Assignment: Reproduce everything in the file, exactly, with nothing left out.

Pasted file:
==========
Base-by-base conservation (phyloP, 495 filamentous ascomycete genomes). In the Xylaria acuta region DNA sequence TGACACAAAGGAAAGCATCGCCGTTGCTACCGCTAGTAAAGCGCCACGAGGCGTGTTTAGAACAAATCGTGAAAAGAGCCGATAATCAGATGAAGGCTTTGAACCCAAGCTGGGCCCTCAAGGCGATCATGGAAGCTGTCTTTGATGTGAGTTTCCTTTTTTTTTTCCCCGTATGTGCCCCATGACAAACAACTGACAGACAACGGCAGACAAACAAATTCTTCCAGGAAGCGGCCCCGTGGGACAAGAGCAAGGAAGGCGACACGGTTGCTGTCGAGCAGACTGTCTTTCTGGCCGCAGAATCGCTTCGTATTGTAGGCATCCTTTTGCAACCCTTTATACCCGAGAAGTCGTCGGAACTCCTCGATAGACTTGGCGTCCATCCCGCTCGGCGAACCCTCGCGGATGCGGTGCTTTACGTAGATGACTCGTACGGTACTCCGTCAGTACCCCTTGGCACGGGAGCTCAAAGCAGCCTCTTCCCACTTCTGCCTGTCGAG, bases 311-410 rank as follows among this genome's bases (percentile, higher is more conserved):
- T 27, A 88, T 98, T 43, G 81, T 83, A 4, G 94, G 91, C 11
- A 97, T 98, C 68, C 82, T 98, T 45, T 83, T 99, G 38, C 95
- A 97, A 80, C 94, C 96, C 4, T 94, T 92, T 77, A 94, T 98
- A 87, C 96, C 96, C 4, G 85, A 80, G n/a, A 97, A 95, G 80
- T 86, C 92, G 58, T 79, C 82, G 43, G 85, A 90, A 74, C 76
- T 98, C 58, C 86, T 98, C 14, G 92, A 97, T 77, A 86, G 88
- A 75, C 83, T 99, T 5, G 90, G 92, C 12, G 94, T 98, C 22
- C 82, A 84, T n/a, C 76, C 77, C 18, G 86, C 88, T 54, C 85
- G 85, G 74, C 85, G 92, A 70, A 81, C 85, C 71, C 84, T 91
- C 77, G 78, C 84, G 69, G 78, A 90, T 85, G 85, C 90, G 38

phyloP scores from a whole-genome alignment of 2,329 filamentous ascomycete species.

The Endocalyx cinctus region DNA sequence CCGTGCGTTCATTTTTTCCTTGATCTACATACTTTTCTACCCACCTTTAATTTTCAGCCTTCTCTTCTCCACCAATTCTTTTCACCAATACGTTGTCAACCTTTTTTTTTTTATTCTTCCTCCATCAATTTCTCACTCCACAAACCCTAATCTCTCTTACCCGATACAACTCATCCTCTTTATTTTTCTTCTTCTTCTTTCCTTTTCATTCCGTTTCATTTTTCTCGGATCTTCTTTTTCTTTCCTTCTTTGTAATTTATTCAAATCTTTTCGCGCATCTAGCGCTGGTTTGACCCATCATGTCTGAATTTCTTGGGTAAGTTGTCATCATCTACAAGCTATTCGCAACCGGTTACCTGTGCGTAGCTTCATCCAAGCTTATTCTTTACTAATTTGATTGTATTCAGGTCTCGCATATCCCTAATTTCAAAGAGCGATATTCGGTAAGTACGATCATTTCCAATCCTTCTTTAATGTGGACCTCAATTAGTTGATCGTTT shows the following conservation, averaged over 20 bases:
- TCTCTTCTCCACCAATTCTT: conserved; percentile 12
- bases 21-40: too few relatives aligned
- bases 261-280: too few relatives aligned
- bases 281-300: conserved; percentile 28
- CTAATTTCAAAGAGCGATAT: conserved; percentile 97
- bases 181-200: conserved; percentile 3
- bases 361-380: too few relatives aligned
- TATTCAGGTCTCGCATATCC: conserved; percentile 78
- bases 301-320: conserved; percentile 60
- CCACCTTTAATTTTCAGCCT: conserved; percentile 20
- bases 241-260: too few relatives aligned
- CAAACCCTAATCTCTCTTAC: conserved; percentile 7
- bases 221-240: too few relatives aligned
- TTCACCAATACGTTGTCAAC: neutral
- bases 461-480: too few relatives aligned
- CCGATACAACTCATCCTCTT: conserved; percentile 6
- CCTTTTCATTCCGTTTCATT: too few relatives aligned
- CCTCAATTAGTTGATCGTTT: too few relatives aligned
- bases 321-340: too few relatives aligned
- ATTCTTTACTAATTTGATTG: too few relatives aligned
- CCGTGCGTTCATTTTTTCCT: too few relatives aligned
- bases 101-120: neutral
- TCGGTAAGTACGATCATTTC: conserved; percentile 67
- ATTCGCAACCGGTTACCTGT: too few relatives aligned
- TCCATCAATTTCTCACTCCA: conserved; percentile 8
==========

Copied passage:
Base-by-base conservation (phyloP, 495 filamentous ascomycete genomes). In the Xylaria acuta region DNA sequence TGACACAAAGGAAAGCATCGCCGTTGCTACCGCTAGTAAAGCGCCACGAGGCGTGTTTAGAACAAATCGTGAAAAGAGCCGATAATCAGATGAAGGCTTTGAACCCAAGCTGGGCCCTCAAGGCGATCATGGAAGCTGTCTTTGATGTGAGTTTCCTTTTTTTTTTCCCCGTATGTGCCCCATGACAAACAACTGACAGACAACGGCAGACAAACAAATTCTTCCAGGAAGCGGCCCCGTGGGACAAGAGCAAGGAAGGCGACACGGTTGCTGTCGAGCAGACTGTCTTTCTGGCCGCAGAATCGCTTCGTATTGTAGGCATCCTTTTGCAACCCTTTATACCCGAGAAGTCGTCGGAACTCCTCGATAGACTTGGCGTCCATCCCGCTCGGCGAACCCTCGCGGATGCGGTGCTTTACGTAGATGACTCGTACGGTACTCCGTCAGTACCCCTTGGCACGGGAGCTCAAAGCAGCCTCTTCCCACTTCTGCCTGTCGAG, bases 311-410 rank as follows among this genome's bases (percentile, higher is more conserved):
- T 27, A 88, T 98, T 43, G 81, T 83, A 4, G 94, G 91, C 11
- A 97, T 98, C 68, C 82, T 98, T 45, T 83, T 99, G 38, C 95
- A 97, A 80, C 94, C 96, C 4, T 94, T 92, T 77, A 94, T 98
- A 87, C 96, C 96, C 4, G 85, A 80, G n/a, A 97, A 95, G 80
- T 86, C 92, G 58, T 79, C 82, G 43, G 85, A 90, A 74, C 76
- T 98, C 58, C 86, T 98, C 14, G 92, A 97, T 77, A 86, G 88
- A 75, C 83, T 99, T 5, G 90, G 92, C 12, G 94, T 98, C 22
- C 82, A 84, T n/a, C 76, C 77, C 18, G 86, C 88, T 54, C 85
- G 85, G 74, C 85, G 92, A 70, A 81, C 85, C 71, C 84, T 91
- C 77, G 78, C 84, G 69, G 78, A 90, T 85, G 85, C 90, G 38

phyloP scores from a whole-genome alignment of 2,329 filamentous ascomycete species.

The Endocalyx cinctus region DNA sequence CCGTGCGTTCATTTTTTCCTTGATCTACATACTTTTCTACCCACCTTTAATTTTCAGCCTTCTCTTCTCCACCAATTCTTTTCACCAATACGTTGTCAACCTTTTTTTTTTTATTCTTCCTCCATCAATTTCTCACTCCACAAACCCTAATCTCTCTTACCCGATACAACTCATCCTCTTTATTTTTCTTCTTCTTCTTTCCTTTTCATTCCGTTTCATTTTTCTCGGATCTTCTTTTTCTTTCCTTCTTTGTAATTTATTCAAATCTTTTCGCGCATCTAGCGCTGGTTTGACCCATCATGTCTGAATTTCTTGGGTAAGTTGTCATCATCTACAAGCTATTCGCAACCGGTTACCTGTGCGTAGCTTCATCCAAGCTTATTCTTTACTAATTTGATTGTATTCAGGTCTCGCATATCCCTAATTTCAAAGAGCGATATTCGGTAAGTACGATCATTTCCAATCCTTCTTTAATGTGGACCTCAATTAGTTGATCGTTT shows the following conservation, averaged over 20 bases:
- TCTCTTCTCCACCAATTCTT: conserved; percentile 12
- bases 21-40: too few relatives aligned
- bases 261-280: too few relatives aligned
- bases 281-300: conserved; percentile 28
- CTAATTTCAAAGAGCGATAT: conserved; percentile 97
- bases 181-200: conserved; percentile 3
- bases 361-380: too few relatives aligned
- TATTCAGGTCTCGCATATCC: conserved; percentile 78
- bases 301-320: conserved; percentile 60
- CCACCTTTAATTTTCAGCCT: conserved; percentile 20
- bases 241-260: too few relatives aligned
- CAAACCCTAATCTCTCTTAC: conserved; percentile 7
- bases 221-240: too few relatives aligned
- TTCACCAATACGTTGTCAAC: neutral
- bases 461-480: too few relatives aligned
- CCGATACAACTCATCCTCTT: conserved; percentile 6
- CCTTTTCATTCCGTTTCATT: too few relatives aligned
- CCTCAATTAGTTGATCGTTT: too few relatives aligned
- bases 321-340: too few relatives aligned
- ATTCTTTACTAATTTGATTG: too few relatives aligned
- CCGTGCGTTCATTTTTTCCT: too few relatives aligned
- bases 101-120: neutral
- TCGGTAAGTACGATCATTTC: conserved; percentile 67
- ATTCGCAACCGGTTACCTGT: too few relatives aligned
- TCCATCAATTTCTCACTCCA: conserved; percentile 8